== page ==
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In light of Mental Health Awareness month, we shed light on emotional support animals. Plus, check out our latest lineup of new products.
Emotional support animals (ESA) were relatively unheard of here until a couple of months back, when online news reports of a Florida woman flushing her “emotional support” hamster down the toilet surfaced. The story goes that 21-year-old college student Belen Aldecosea had a flight to catch, and her ESA-certified pet hamster wasn’t allowed on board. A Spirit Airlines employee purportedly advised her to let the hamster loose outdoors or flush it down the toilet—the woman chose the latter and is now considering suing the airline.
So what exactly are ESAs? These are animals that help to alleviate and comfort those who suffer from mental health issues and emotional instability. While this category of pets is uncommon in Singapore, it is popular in the U.S.. However, Dr Jessie Chua, clinical psychologist from The Resilienz Clinic, points out that an ESA is not a recognised form of mental health therapy. “It can assist the patient in daily living—such as giving a person with depression a sense of responsibility so that they will get out of bed each day—but it is not psychotherapy,” says Dr Chua.
ESAs are commonly used to treat depression, anxiety, obsessive-compulsive disorder, and post-traumatic stress disorder. “The company and unconditional attention from an ESA is often soothing. Having to take care of a life tends to change the sufferer’s perspective from one of hopelessness to one of responsibility. It also helps him/her find purpose and meaning in life, and improves confidence and self-efficacy, which all aid in recovery from mental illness,” says Dr Lim Boon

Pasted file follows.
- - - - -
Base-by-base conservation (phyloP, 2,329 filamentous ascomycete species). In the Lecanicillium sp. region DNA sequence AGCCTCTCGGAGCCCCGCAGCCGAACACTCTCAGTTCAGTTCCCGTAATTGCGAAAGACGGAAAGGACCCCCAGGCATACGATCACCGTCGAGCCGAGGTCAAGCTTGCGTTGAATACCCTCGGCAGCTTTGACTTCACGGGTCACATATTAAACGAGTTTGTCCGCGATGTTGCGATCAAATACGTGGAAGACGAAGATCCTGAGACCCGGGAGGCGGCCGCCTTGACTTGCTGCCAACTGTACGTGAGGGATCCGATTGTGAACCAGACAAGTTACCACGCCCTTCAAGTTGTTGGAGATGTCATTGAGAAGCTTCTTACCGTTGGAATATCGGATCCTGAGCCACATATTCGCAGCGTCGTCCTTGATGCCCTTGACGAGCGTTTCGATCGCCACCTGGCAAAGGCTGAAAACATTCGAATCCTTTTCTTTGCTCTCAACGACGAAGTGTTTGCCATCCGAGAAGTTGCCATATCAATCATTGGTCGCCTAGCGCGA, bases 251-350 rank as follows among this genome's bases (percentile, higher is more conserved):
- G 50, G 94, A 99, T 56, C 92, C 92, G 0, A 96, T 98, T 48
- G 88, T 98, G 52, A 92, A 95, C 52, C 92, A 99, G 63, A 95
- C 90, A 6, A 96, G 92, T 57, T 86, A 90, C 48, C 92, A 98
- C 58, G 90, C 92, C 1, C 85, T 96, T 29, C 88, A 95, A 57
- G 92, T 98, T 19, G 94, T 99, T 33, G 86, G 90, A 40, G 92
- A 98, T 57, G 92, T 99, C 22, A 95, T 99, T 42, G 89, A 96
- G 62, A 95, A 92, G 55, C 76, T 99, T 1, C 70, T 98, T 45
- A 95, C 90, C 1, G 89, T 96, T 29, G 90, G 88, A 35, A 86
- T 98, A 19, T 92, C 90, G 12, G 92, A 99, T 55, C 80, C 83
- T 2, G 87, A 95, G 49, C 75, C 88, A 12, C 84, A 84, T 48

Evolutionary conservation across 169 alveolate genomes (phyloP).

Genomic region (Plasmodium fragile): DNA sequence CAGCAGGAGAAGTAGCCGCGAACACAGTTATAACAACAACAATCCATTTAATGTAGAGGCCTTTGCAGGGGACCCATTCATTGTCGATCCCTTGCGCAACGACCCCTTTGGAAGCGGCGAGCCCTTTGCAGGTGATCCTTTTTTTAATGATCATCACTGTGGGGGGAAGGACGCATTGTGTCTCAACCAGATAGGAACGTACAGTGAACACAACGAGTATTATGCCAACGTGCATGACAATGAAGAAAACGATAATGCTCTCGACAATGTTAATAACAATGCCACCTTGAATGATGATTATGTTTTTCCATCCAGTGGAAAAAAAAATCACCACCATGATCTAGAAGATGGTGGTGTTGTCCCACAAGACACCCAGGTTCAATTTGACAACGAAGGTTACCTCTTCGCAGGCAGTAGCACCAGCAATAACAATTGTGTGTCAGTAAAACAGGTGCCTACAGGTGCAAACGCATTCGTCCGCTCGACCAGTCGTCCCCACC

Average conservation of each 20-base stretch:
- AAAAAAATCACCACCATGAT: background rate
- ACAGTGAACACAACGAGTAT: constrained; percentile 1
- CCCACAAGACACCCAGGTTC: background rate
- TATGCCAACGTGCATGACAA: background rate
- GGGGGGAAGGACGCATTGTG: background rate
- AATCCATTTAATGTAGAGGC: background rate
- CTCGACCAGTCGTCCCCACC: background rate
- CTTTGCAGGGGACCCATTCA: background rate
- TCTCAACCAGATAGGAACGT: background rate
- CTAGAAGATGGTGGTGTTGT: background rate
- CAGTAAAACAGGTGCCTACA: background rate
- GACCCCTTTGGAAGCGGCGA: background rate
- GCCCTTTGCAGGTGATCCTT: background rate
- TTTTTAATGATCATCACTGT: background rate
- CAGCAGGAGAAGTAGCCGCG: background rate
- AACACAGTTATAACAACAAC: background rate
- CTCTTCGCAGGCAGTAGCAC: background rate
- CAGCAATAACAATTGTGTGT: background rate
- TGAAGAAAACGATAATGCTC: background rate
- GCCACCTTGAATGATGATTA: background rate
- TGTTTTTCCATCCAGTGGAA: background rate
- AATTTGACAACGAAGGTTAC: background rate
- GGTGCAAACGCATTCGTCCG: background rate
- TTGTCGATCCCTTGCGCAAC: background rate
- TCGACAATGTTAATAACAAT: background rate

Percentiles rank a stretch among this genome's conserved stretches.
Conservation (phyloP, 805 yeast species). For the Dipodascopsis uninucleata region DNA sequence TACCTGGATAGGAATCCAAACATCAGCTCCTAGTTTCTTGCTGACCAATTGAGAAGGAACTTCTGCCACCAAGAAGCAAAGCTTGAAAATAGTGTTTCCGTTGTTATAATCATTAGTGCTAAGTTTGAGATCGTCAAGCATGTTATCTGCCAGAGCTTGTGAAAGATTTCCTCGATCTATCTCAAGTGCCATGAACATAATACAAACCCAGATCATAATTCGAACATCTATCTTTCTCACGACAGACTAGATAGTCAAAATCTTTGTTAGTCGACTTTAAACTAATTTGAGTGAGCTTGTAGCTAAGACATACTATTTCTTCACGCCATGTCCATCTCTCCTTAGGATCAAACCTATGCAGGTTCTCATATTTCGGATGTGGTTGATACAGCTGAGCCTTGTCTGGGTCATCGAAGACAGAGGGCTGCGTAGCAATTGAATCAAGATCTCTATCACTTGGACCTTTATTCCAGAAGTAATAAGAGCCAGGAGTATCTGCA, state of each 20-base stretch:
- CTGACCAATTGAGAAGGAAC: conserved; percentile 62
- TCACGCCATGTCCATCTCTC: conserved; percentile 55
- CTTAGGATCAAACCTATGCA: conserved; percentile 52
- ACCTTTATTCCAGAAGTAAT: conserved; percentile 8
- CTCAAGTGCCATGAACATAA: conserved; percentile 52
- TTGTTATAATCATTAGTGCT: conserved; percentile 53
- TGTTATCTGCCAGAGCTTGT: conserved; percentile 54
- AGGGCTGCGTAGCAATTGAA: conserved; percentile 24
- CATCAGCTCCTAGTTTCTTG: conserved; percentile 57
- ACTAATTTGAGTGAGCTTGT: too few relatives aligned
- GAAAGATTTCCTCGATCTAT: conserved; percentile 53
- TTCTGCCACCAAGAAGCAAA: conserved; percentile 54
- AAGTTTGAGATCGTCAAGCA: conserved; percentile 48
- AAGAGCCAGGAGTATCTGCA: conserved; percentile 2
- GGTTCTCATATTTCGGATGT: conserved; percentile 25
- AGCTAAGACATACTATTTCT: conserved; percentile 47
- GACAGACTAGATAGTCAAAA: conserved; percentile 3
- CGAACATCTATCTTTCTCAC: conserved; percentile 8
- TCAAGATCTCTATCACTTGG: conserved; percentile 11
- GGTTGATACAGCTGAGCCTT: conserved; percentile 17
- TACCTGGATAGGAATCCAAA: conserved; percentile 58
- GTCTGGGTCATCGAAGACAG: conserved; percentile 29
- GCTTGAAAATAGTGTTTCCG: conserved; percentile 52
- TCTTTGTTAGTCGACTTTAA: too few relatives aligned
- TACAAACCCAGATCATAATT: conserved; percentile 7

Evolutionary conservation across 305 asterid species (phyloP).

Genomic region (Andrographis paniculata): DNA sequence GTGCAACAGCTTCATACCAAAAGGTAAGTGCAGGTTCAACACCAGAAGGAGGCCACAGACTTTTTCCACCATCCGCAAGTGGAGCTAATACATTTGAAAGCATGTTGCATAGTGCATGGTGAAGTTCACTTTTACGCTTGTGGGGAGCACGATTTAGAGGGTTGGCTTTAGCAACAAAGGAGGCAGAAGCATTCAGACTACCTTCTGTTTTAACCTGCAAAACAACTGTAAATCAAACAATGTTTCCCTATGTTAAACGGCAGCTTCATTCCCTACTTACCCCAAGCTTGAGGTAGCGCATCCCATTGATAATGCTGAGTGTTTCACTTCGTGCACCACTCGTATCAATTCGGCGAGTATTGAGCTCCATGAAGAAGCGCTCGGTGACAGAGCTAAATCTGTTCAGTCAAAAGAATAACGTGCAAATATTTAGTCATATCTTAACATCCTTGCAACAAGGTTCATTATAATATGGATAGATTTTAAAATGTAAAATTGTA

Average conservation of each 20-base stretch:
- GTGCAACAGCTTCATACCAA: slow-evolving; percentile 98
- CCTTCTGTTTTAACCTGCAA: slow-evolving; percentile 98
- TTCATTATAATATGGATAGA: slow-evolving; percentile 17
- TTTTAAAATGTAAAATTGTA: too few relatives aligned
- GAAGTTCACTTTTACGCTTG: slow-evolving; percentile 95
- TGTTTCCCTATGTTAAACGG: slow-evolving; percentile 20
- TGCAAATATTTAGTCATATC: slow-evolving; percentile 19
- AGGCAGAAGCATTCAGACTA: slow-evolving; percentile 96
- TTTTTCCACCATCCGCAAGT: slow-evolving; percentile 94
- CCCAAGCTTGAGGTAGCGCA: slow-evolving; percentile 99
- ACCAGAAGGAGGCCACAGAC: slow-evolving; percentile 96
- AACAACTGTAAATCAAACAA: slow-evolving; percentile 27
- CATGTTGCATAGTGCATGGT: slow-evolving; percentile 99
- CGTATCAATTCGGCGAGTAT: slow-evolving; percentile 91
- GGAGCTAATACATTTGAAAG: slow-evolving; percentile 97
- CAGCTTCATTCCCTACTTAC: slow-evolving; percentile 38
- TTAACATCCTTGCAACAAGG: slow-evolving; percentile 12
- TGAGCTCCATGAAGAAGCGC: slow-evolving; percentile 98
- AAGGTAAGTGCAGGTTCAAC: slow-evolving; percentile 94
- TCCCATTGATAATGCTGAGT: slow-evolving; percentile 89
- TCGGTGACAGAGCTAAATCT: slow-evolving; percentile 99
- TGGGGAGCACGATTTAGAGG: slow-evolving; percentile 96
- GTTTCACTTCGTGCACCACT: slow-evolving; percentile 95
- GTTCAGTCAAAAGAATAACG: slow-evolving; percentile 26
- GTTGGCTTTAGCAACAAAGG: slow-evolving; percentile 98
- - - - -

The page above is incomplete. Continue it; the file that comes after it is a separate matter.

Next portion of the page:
Leng, psychiatrist with Dr BL Lim Centre for Psychological Wellness.
Typically prescribed by a physician or medical profressional as a method of treatment, ESAs are still controversial as some pet owners in the U.S. have been known to abuse the system by faking documentation so their furkids can be allowed on flights without an additional fee. “There are hardly any guidelines to begin with, except that a professional mental health provider has to certify that a pet is an ESA,” says Dr Lim. Dr Chua adds that there hasn’t been much research or regulations on ESAs locally.
Although not recognised here by government bodies, Dr Lim believes that ESAs have the potential to be approved for mental health treatment in Singapore as well. “It is not unlike getting a pet and should pose little problem for the most part, as long as ESA owners are sensitive to our nation’s unique multi-cultural society.”